Africa's First Medical Centre for Cannabis is Now Openairport_transferbarbathtubbusiness_facilitieschild_activitieschildcareconnecting_roomcribsfree_wifigymhot_tubinternetkitchennon_smokingpetpoolresturantski_in_outski_shuttleski_storagesmoking_areaspastar

Africa's First Medical Centre for Cannabis is Now Open

Cannabis
Cannabis | © cheifyc / Pixabay
The Holistic Relief Wellness and Pain Management Centre in Durban is a first for Africa, offering various strengths of medically dispensed cannabis oil to patients who walk through its doors. While proponents in South Africa supporting the medical use of marijuana hail this as a step in the right direction, the plant is still considered an illegal drug in the country.

The drug stigma

Krithi Thaver, the founding member of the new facility in Durban North, has been championing for cannabis change in South Africa for over a decade, and is the founder of Canna Culture and chairperson of the Cannabis Development Council of South Africa. His aim is to break the stigma of cannabis as a drug, and highlight how more and more studies are showing that the substance can be used safely without (or with very little) negative side effects.

Cannabis oil can be administered safely © Tiara Leitzman / Unsplash

Holistic wellness

Thaver says the centre’s treatment regimes combine a holistic approach to traditional medical practices in chiropractics, physiotherapy, and diseases and illnesses, while the practitioners are all medical professionals with thorough knowledge of the extensive medical uses of cannabis.

One such practitioner is Dr Kyle Deutsch. He believes that cannabis represents natural, cutting-edge medicine, but that it’s been given a bad rap. ‘I believe 100% there is a stigma attached to cannabis. This (medicinal cannabis) I feel is a complete separate entity. It’s completely unrelated to the whole drug conception of cannabis. This is the wellness of the body,’ said Deutsch via Times Live.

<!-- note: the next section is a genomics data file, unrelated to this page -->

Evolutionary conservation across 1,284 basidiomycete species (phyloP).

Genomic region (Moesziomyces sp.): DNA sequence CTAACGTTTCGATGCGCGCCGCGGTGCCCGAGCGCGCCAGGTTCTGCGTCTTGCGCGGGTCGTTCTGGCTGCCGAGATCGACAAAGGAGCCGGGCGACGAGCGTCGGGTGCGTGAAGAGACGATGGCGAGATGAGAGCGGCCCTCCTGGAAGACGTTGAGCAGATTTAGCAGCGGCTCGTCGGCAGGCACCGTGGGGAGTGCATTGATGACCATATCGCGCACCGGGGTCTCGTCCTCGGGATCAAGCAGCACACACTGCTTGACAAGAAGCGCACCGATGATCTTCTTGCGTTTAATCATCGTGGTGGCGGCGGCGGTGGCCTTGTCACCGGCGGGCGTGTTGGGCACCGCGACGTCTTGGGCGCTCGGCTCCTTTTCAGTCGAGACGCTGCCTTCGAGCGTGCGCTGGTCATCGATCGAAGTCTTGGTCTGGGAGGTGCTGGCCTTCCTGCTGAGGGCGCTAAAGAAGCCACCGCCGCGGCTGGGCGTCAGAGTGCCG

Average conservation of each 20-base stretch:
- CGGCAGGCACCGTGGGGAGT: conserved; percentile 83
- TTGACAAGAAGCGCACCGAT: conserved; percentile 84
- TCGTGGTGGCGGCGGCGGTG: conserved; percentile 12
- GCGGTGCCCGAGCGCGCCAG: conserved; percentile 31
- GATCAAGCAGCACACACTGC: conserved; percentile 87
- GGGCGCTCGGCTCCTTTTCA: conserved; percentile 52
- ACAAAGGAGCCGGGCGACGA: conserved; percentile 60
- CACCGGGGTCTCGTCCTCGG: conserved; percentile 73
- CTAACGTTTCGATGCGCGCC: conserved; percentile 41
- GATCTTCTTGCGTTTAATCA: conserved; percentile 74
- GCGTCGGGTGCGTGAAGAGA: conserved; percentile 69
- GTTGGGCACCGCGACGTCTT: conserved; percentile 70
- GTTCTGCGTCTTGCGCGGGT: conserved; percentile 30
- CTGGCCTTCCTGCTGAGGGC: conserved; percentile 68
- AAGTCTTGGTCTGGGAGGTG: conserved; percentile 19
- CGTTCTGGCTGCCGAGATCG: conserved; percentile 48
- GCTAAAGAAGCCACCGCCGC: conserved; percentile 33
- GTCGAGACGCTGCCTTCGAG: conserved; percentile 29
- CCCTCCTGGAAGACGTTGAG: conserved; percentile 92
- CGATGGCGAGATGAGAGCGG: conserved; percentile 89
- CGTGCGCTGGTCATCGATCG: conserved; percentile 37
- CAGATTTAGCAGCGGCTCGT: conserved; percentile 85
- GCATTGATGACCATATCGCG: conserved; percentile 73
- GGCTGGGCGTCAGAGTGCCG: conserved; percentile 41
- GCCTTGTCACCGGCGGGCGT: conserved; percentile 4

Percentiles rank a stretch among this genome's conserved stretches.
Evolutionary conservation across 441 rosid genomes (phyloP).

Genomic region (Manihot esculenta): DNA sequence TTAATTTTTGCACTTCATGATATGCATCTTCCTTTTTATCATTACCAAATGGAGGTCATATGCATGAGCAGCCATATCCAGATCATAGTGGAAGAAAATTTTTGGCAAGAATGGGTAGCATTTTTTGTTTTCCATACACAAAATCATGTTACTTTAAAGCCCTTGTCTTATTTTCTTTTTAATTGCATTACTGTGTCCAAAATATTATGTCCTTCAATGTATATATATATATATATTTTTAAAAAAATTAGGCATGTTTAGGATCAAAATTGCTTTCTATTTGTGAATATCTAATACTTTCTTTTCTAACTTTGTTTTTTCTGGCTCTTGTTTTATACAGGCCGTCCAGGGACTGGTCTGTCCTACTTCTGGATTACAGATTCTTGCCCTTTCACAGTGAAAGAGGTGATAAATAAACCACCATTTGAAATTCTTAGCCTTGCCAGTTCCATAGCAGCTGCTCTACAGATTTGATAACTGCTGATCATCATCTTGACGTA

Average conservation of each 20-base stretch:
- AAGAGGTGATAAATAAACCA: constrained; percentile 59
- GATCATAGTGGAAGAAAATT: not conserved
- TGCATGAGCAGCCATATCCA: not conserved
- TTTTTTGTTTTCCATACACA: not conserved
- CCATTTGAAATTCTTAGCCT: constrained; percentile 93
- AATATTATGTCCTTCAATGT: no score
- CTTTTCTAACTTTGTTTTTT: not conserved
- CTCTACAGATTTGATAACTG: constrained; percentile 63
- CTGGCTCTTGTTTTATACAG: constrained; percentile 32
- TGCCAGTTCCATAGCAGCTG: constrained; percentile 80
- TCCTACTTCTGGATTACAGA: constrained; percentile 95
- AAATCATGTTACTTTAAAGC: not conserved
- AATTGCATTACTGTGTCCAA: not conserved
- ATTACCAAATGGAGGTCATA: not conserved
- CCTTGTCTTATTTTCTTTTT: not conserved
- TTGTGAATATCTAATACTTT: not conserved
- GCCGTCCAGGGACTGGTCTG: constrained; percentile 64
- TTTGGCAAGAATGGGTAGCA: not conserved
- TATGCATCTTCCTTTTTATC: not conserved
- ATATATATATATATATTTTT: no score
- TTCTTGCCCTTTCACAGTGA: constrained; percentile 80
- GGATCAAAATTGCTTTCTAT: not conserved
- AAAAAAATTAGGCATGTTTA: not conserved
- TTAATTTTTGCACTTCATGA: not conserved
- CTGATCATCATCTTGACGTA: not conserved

Not a kitchen pharmacy

Far from being just another black market kitchen pharmacy, the centre stresses that after consultation, practitioners dispense a medicinal cannabis formula based on their patient’s particular ailments, with an approach strongly grounded in wellness and homeopathy.

Although the opening of the centre was reportedly marred by a police presence, Thaver maintains that all is on board and, for now, the Holistic Relief Wellness and Pain Management Centre remains operational.

A miracle plant

‘A global consensus is growing that the hemp crop is, in fact, a “miracle” plant and we are immensely pleased to be able to finally offer this “miracle” to Durban,’ commented Thaver in an article from News24.

Hemp plants are drought-resistant and durable © herbalhemp / Pixabay

He added that the centre will be lobbying for the government to regulate the cannabis industry in South Africa, as well as highlight its immense worth, in an article from IOL. ‘This plant could be a major asset to the country’s economy as it also has major benefits for agriculture and industry that would lead to job creation and alleviation of poverty,’ concludes Thaver.

The bottom line for now

Cannabis use remains a hotly-debated topic in South Africa and although some progress was made in 2017 towards legalising its manufacture for medicinal uses, the growing of hemp remains illegal in the country. The medicinal cannabis oil used to treat patients at the Holistic Relief Wellness and Pain Management Centre is imported from the United States.